Although Peter, Paul and Mary had the first…albeit minor…hit with “Early Morning Rain”, it’s been a popular song down the years. In addition to their version, Gordon Lightfoot released his own version and George Hamilton IV had a Top 10 country hit with it too.

Artists of the calibre of Bob Dylan, Elvis Presley and Eva Cassidy have also featured “Early Morning Rain” on their albums. The biggest UK hit version was by ex-Jam, ex-Style Council front-man Paul Weller, who took his somewhat rawer version, also excellent in its own way, into the UK Top 40 in 2005.

But for all the eminent roster of artists who recorded their takes on Gordon Lightfoot’s beautiful “Early Morning Rain”, my favourite version…and the most wistful version of all by far…is Peter, Paul and Mary’s.

Even today, decades after I saw my old friend for the very last time at an airport in the early dawn, there’s something about Peter, Paul and Mary’s treatment that still brings a tear to my eye every time I hear it.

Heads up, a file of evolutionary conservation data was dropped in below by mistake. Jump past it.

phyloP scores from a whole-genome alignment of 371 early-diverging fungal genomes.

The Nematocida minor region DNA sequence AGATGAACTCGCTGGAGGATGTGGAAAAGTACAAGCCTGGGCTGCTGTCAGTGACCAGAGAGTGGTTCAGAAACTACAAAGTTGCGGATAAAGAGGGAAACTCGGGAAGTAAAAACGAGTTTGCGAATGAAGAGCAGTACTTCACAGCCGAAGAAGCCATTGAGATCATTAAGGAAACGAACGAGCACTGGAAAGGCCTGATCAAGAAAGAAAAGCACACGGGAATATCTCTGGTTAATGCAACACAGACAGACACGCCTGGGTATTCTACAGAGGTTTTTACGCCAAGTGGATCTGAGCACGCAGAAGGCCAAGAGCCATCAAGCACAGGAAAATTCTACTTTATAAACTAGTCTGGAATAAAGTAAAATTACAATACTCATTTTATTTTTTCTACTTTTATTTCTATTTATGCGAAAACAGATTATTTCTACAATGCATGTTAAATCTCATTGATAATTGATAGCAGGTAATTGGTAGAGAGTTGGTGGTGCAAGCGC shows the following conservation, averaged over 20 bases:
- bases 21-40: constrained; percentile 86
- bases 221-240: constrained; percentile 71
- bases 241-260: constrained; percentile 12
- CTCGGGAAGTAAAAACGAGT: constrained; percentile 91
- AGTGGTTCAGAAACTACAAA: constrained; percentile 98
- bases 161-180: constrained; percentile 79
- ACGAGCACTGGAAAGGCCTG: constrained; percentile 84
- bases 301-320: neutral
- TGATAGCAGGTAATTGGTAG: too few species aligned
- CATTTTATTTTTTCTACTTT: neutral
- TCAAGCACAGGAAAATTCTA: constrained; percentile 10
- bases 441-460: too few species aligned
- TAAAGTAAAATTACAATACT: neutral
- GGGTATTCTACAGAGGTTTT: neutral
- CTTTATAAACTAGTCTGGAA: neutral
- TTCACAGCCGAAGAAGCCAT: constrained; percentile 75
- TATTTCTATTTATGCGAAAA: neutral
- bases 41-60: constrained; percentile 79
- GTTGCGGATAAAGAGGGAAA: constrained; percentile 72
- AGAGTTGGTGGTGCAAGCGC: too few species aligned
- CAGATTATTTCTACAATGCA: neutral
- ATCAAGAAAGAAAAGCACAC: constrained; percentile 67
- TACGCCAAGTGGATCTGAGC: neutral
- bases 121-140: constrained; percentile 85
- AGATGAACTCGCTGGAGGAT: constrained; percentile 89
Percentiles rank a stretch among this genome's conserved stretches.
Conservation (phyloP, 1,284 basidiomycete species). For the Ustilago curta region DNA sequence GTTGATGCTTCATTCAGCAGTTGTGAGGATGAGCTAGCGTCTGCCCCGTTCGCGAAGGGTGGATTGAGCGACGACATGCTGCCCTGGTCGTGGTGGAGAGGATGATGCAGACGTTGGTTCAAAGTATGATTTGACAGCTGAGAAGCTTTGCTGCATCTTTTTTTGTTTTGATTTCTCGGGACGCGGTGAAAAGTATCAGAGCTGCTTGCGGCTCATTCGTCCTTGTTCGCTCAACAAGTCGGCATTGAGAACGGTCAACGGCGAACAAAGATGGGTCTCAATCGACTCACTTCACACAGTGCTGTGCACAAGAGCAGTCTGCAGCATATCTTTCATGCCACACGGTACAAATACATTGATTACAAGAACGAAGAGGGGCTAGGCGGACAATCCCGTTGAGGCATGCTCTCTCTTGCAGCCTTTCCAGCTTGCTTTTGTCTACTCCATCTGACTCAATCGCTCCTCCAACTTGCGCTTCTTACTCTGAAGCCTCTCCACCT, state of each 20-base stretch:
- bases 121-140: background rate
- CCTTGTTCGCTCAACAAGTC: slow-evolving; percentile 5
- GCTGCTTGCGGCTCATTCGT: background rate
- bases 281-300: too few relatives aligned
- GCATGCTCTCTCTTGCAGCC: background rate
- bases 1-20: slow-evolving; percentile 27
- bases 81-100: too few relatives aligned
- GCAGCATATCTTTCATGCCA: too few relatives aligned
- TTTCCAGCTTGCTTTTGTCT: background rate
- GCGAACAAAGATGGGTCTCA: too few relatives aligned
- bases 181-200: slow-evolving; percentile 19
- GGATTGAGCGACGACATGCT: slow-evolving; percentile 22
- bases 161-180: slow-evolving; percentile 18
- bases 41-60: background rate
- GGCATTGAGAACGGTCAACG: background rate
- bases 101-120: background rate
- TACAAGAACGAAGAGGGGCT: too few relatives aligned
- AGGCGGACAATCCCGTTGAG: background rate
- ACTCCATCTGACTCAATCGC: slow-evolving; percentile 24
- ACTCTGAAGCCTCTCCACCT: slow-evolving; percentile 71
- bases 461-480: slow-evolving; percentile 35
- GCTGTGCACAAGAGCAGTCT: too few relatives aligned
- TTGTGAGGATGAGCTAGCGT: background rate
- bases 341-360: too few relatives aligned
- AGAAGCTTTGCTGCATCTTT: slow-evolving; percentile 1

And it pops, unprompted, into my mind every time I find myself on an early morning flight somewhere. As I look out from the departure lounge over the tarmac to where the blinking lights of the jets are lifting off into the early morning mist, I say a silent prayer for my old friend and hope nobody notices the little tear in the corner of my eye.

Here’s Peter, Paul and Mary with the most wistful version you’ll ever hear of Gordon Lightfoot’s beautiful song, “Early Morning Rain”…

(This article was inspired by reading one of Bonnie Barton’s excellent articles with even more great versions of “Early Morning Rain”. You can find that article here…when I saw Peter, Paul and Mary’s version on the roster, I knew I had to write this article of my own.)

The video is below or, if you prefer, you can enjoy the song on Spotify here… https://open.spotify.com/track/5EkZvyzdBMiH0FSPuT9Ik8

PS — just before we get to the video, if you enjoyed this article, please give it a “clap”…or even more than one if you’re feeling kind. You can also follow me on Medium (here) or Twitter (here) to get new articles as soon as they’re published.

Without words, it’s just a nice tune. Add words — now you’ve got a song. And songs can change your world. I write about some that changed mine.